Thursday, Jul. 24, 2014
80 ° Fair
"Americans are both deeply religious and profoundly ignorant about religion." So writes Dr. Stephen Prothero, a professor of religion at Boston University, in his 2007 book Religious Literacy: What Every American Needs to Know—And Doesn't. The U.S. Religious Knowledge Survey, released by the Pew Forum on Religion & Public Life in September 2010, supports Prothero's stark assessment.
Some examples: Fewer than half of Americans can name even one of the four Gospels, only a third know that Jesus gave the Sermon on the Mount, and barely half know that the Qur'an is the Muslim holy book. And it's not just that religious groups don't know about each other's faiths. Many Americans are disturbingly ignorant about the basic tenets of their own traditions. In the Pew survey, Jews and Atheists/Agnostics scored higher on knowledge about Christianity than all Christian groups except Mormons and White Evangelicals. Jews and Atheists/Agnostics also had more knowledge of world religions that any other groups, while Protestants had the least.
This kind of religious ignorance is not simply about trivial factoids. The general lack of knowledge reflected in these and other studies raise deep concerns for our pluralistic society. It creates a vacuum all too easily filled with misinformation and stereotypes, often leading to increased intolerance and fear. Worse, when coupled with the widespread and equally disturbing misunderstanding about what the Constitution says about religion, this kind of ignorance poses a serious threat to religious freedom.
In a recent survey by the First Amendment Center, 61% of Americans could name Freedom of Speech as a right guaranteed by the First Amendment, but only 23% could name Freedom of Religion. In the same survey, while two-thirds of Americans either strongly or mildly agreed that the First Amendment requires a clear separation of church and state, more than half (53%) incorrectly agreed that the Constitution establishes a Christian nation.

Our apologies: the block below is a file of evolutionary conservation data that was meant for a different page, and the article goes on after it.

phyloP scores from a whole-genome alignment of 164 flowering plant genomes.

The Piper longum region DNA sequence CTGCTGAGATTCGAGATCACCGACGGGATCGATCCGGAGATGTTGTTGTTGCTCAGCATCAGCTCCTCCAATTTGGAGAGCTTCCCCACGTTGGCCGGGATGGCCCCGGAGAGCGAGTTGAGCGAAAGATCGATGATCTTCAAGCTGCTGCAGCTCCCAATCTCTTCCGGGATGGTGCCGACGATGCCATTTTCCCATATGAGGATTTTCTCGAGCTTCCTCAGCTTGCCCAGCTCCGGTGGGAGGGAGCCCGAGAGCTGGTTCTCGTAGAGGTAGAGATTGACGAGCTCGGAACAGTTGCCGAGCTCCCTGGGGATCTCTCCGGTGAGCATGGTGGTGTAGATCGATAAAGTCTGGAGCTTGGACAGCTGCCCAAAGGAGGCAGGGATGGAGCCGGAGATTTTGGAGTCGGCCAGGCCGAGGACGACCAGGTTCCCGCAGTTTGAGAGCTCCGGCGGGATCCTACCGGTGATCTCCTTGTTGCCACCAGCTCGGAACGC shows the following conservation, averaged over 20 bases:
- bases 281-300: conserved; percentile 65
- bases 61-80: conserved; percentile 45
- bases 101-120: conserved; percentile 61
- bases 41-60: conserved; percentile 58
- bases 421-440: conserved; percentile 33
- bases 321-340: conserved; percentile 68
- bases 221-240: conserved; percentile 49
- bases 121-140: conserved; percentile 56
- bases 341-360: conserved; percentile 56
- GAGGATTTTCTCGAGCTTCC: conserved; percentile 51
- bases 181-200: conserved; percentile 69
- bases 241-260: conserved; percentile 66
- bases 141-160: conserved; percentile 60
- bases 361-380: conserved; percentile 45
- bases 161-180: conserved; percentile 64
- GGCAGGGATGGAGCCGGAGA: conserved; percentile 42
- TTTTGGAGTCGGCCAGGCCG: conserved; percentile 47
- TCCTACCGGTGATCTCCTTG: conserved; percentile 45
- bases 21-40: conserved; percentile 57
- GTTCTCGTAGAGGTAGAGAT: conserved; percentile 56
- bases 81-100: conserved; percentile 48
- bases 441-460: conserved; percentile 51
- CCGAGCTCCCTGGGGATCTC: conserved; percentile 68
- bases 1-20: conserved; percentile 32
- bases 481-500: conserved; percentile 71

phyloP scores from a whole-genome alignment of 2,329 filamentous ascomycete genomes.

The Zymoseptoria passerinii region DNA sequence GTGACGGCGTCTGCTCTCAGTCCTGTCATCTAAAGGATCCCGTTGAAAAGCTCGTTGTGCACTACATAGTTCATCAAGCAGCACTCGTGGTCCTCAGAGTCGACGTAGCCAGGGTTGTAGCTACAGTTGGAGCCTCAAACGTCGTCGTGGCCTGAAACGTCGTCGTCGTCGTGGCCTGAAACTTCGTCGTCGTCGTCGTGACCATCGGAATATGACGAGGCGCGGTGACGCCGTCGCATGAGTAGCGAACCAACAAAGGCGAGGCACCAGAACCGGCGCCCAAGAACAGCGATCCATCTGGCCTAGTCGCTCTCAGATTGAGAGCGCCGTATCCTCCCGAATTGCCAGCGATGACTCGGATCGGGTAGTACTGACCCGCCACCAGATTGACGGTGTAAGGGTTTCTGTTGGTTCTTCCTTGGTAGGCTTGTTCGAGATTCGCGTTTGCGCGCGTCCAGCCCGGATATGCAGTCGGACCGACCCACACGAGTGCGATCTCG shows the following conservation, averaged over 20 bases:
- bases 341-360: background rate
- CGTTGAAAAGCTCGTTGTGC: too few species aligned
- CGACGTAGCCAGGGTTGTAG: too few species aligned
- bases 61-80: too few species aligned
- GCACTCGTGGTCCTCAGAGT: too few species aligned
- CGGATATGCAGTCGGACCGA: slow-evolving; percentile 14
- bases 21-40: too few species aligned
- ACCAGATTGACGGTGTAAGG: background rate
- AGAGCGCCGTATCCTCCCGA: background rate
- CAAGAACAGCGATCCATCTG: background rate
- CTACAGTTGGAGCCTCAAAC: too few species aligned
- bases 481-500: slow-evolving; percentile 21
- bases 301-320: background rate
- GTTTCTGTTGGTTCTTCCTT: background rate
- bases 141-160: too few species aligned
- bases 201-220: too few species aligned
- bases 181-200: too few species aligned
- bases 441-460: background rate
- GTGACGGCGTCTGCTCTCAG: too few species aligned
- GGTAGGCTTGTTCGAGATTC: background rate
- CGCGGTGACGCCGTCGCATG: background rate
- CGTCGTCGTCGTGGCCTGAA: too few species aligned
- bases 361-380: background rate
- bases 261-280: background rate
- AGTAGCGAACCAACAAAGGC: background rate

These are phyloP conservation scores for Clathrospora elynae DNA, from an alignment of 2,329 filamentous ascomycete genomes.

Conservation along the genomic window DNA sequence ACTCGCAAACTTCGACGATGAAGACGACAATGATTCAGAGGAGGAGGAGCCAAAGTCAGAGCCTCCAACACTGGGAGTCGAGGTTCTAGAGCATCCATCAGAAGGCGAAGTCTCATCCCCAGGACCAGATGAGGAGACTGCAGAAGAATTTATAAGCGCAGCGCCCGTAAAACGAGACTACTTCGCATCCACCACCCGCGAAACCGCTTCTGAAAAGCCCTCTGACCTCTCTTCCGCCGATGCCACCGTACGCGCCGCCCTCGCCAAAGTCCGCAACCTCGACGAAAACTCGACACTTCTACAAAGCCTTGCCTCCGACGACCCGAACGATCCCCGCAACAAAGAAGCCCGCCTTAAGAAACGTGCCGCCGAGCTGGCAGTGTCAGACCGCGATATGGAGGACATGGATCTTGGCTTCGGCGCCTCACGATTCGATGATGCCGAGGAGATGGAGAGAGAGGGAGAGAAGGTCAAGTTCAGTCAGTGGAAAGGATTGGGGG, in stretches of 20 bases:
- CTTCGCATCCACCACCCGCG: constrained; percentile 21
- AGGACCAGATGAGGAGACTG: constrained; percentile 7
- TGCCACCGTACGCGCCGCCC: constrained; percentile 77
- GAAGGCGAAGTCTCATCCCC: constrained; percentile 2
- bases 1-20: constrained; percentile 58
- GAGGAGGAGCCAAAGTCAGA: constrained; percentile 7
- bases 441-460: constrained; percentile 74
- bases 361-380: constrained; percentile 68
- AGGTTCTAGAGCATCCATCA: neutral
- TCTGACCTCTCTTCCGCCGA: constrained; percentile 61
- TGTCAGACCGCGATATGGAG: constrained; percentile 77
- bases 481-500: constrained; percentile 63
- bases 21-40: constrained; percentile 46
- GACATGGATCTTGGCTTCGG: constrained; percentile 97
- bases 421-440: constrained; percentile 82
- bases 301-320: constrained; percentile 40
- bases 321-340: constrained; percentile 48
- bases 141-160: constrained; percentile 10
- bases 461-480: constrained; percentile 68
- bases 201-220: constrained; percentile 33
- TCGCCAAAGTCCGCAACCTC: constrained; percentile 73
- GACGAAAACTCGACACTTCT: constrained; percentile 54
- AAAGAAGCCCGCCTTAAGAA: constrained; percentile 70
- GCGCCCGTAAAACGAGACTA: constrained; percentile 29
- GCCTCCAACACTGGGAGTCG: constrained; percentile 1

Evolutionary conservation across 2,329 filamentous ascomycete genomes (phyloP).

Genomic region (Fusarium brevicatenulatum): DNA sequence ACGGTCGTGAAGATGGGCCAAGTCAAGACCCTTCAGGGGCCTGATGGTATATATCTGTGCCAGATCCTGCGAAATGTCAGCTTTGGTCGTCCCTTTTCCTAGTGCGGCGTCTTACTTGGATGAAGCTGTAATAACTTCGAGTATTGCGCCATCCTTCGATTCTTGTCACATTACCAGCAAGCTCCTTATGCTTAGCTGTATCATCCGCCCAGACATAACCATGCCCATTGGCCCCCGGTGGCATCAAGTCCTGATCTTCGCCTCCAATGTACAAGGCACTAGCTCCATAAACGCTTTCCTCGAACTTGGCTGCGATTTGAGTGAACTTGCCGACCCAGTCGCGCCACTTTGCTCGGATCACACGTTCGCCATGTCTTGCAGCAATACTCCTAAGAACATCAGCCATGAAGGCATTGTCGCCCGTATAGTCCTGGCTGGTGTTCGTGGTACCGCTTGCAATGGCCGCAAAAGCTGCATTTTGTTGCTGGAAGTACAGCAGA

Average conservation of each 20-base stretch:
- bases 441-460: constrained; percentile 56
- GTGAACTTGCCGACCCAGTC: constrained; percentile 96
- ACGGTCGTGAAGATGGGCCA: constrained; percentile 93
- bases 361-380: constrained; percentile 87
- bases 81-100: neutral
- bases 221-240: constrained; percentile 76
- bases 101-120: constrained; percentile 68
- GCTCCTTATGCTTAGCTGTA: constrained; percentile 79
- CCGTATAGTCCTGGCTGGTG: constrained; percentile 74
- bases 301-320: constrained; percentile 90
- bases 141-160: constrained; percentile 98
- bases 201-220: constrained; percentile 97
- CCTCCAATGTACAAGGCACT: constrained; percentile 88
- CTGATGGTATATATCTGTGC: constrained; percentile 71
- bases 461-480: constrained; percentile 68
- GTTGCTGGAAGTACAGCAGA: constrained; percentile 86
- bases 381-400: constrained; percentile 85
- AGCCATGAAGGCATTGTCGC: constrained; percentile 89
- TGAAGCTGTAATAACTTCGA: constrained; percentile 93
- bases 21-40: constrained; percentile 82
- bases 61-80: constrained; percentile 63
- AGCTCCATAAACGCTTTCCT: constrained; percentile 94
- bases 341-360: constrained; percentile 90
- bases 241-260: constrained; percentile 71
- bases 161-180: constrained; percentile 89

With religious illiteracy so widespread, it should not be surprising when we see it displayed by candidates for public office, though it is especially disturbing in this context. In the 2010 election cycle, the Republican candidate for Secretary of State in Minnesota, Dan Severson, argued in radio interviews that there was no requirement for separation of church and state because the U.S. is a Christian nation. More prominently, during a debate between the two candidates for U.S. Senator from Delaware, Republican/Tea Party favorite Christine O'Donnell expressed bewilderment when told that the Constitution prohibits the government from establishing any religion, replying: "You're telling me that's in the first amendment?" (Both Severson and O'Donnell lost their election bids.)
Prothero and other scholars argue that at least part of the remedy for this woeful state of religious illiteracy is to include instruction about religion in the public schools. I agree with this, and with Prothero's claim that this is justified not on religious grounds, but on secular ones – or what we might call civic grounds. Basic knowledge of world religions, including Christianity, is essential for responsible citizenship in our increasingly pluralistic world. Yet here, too, common misunderstandings of constitutional requirements often get in the way of these kinds of educational moves.
The Pew survey found that while 9 in 10 Americans know that public school teachers cannot lead their classes in prayer, less than 1 in 4 (23%) know that teachers can read from the Bible as an example of literature, and only 36% know that public schools may teach courses on comparative religion. Yet the Supreme Court has always affirmed that the general study of religion in public schools, including study of the Bible and other religious texts as part of courses in history, literature, or world religions, is fully consistent with the First Amendment. As the Pew survey notes, "many Americans think the constitutional restrictions on religion in public schools are tighter than they really are." Good curricula for these purposes are available; one useful resource is the website of the First Amendment Center.
Religious freedom is not served by ignorance. We should relish, not fear, the opportunity to learn about each others' faith traditions. This will do more than give us important knowledge. It will help us become more tolerant, less subject to the politics of fear.